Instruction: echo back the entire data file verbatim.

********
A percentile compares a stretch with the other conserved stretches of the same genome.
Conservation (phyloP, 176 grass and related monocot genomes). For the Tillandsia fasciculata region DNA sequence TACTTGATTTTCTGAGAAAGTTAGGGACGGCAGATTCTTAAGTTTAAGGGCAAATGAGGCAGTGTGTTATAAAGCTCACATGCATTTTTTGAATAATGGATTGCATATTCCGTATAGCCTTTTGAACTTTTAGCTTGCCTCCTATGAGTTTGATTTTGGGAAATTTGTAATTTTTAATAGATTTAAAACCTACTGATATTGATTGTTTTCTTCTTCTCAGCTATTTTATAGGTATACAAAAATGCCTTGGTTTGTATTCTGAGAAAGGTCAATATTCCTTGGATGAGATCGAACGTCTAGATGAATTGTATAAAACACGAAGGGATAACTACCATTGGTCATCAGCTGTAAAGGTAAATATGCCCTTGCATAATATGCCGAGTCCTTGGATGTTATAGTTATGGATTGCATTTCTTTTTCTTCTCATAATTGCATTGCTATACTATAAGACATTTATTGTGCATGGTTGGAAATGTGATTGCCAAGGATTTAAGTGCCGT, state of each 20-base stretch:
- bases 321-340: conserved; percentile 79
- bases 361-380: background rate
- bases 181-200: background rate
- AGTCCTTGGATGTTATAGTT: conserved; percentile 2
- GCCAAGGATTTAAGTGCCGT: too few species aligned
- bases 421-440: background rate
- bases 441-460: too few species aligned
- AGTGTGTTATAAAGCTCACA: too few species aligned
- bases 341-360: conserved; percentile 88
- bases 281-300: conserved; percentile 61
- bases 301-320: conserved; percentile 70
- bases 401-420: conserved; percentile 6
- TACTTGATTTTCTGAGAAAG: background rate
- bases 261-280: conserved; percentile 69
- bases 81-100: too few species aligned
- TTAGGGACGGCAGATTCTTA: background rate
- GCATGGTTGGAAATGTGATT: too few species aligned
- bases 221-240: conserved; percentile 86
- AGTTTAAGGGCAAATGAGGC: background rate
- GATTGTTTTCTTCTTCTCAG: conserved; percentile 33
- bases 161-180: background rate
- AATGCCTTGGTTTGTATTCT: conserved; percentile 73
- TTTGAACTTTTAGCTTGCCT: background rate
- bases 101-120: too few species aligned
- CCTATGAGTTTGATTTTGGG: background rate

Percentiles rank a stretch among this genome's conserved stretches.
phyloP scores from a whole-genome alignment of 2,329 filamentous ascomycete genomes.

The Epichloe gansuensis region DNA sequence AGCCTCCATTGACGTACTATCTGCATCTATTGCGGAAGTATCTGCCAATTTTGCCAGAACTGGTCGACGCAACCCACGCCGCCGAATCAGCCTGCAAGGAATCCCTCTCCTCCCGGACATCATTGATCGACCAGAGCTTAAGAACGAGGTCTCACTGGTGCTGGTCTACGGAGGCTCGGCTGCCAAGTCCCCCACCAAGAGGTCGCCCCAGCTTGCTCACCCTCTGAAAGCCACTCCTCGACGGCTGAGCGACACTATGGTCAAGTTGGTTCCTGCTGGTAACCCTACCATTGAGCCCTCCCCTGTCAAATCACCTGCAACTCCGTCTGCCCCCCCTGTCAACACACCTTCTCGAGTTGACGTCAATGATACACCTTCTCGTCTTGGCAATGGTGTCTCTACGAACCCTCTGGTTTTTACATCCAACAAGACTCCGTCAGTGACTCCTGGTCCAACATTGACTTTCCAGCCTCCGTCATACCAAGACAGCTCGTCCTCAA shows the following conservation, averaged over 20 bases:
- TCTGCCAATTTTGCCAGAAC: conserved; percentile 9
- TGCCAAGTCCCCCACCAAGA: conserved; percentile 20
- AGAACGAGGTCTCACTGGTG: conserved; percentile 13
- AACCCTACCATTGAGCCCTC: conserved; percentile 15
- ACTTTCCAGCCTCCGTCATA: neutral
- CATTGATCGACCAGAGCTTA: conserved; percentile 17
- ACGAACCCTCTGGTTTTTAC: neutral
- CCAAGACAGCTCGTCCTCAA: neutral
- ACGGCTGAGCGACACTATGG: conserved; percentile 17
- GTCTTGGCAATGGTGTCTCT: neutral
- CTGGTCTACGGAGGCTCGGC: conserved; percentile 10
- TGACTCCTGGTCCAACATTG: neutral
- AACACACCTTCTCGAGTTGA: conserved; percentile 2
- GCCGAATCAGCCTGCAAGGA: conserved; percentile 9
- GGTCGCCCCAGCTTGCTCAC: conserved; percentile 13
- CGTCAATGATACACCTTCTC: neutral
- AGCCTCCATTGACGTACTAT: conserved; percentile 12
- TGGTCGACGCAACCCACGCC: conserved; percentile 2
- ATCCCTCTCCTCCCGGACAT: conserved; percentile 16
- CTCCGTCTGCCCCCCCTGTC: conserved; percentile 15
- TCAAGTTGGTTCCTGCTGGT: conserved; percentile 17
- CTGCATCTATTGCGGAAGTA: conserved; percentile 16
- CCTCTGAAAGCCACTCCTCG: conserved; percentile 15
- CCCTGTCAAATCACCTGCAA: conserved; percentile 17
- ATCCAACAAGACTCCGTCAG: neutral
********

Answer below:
A percentile compares a stretch with the other conserved stretches of the same genome.
Conservation (phyloP, 176 grass and related monocot genomes). For the Tillandsia fasciculata region DNA sequence TACTTGATTTTCTGAGAAAGTTAGGGACGGCAGATTCTTAAGTTTAAGGGCAAATGAGGCAGTGTGTTATAAAGCTCACATGCATTTTTTGAATAATGGATTGCATATTCCGTATAGCCTTTTGAACTTTTAGCTTGCCTCCTATGAGTTTGATTTTGGGAAATTTGTAATTTTTAATAGATTTAAAACCTACTGATATTGATTGTTTTCTTCTTCTCAGCTATTTTATAGGTATACAAAAATGCCTTGGTTTGTATTCTGAGAAAGGTCAATATTCCTTGGATGAGATCGAACGTCTAGATGAATTGTATAAAACACGAAGGGATAACTACCATTGGTCATCAGCTGTAAAGGTAAATATGCCCTTGCATAATATGCCGAGTCCTTGGATGTTATAGTTATGGATTGCATTTCTTTTTCTTCTCATAATTGCATTGCTATACTATAAGACATTTATTGTGCATGGTTGGAAATGTGATTGCCAAGGATTTAAGTGCCGT, state of each 20-base stretch:
- bases 321-340: conserved; percentile 79
- bases 361-380: background rate
- bases 181-200: background rate
- AGTCCTTGGATGTTATAGTT: conserved; percentile 2
- GCCAAGGATTTAAGTGCCGT: too few species aligned
- bases 421-440: background rate
- bases 441-460: too few species aligned
- AGTGTGTTATAAAGCTCACA: too few species aligned
- bases 341-360: conserved; percentile 88
- bases 281-300: conserved; percentile 61
- bases 301-320: conserved; percentile 70
- bases 401-420: conserved; percentile 6
- TACTTGATTTTCTGAGAAAG: background rate
- bases 261-280: conserved; percentile 69
- bases 81-100: too few species aligned
- TTAGGGACGGCAGATTCTTA: background rate
- GCATGGTTGGAAATGTGATT: too few species aligned
- bases 221-240: conserved; percentile 86
- AGTTTAAGGGCAAATGAGGC: background rate
- GATTGTTTTCTTCTTCTCAG: conserved; percentile 33
- bases 161-180: background rate
- AATGCCTTGGTTTGTATTCT: conserved; percentile 73
- TTTGAACTTTTAGCTTGCCT: background rate
- bases 101-120: too few species aligned
- CCTATGAGTTTGATTTTGGG: background rate

Percentiles rank a stretch among this genome's conserved stretches.
phyloP scores from a whole-genome alignment of 2,329 filamentous ascomycete genomes.

The Epichloe gansuensis region DNA sequence AGCCTCCATTGACGTACTATCTGCATCTATTGCGGAAGTATCTGCCAATTTTGCCAGAACTGGTCGACGCAACCCACGCCGCCGAATCAGCCTGCAAGGAATCCCTCTCCTCCCGGACATCATTGATCGACCAGAGCTTAAGAACGAGGTCTCACTGGTGCTGGTCTACGGAGGCTCGGCTGCCAAGTCCCCCACCAAGAGGTCGCCCCAGCTTGCTCACCCTCTGAAAGCCACTCCTCGACGGCTGAGCGACACTATGGTCAAGTTGGTTCCTGCTGGTAACCCTACCATTGAGCCCTCCCCTGTCAAATCACCTGCAACTCCGTCTGCCCCCCCTGTCAACACACCTTCTCGAGTTGACGTCAATGATACACCTTCTCGTCTTGGCAATGGTGTCTCTACGAACCCTCTGGTTTTTACATCCAACAAGACTCCGTCAGTGACTCCTGGTCCAACATTGACTTTCCAGCCTCCGTCATACCAAGACAGCTCGTCCTCAA shows the following conservation, averaged over 20 bases:
- TCTGCCAATTTTGCCAGAAC: conserved; percentile 9
- TGCCAAGTCCCCCACCAAGA: conserved; percentile 20
- AGAACGAGGTCTCACTGGTG: conserved; percentile 13
- AACCCTACCATTGAGCCCTC: conserved; percentile 15
- ACTTTCCAGCCTCCGTCATA: neutral
- CATTGATCGACCAGAGCTTA: conserved; percentile 17
- ACGAACCCTCTGGTTTTTAC: neutral
- CCAAGACAGCTCGTCCTCAA: neutral
- ACGGCTGAGCGACACTATGG: conserved; percentile 17
- GTCTTGGCAATGGTGTCTCT: neutral
- CTGGTCTACGGAGGCTCGGC: conserved; percentile 10
- TGACTCCTGGTCCAACATTG: neutral
- AACACACCTTCTCGAGTTGA: conserved; percentile 2
- GCCGAATCAGCCTGCAAGGA: conserved; percentile 9
- GGTCGCCCCAGCTTGCTCAC: conserved; percentile 13
- CGTCAATGATACACCTTCTC: neutral
- AGCCTCCATTGACGTACTAT: conserved; percentile 12
- TGGTCGACGCAACCCACGCC: conserved; percentile 2
- ATCCCTCTCCTCCCGGACAT: conserved; percentile 16
- CTCCGTCTGCCCCCCCTGTC: conserved; percentile 15
- TCAAGTTGGTTCCTGCTGGT: conserved; percentile 17
- CTGCATCTATTGCGGAAGTA: conserved; percentile 16
- CCTCTGAAAGCCACTCCTCG: conserved; percentile 15
- CCCTGTCAAATCACCTGCAA: conserved; percentile 17
- ATCCAACAAGACTCCGTCAG: neutral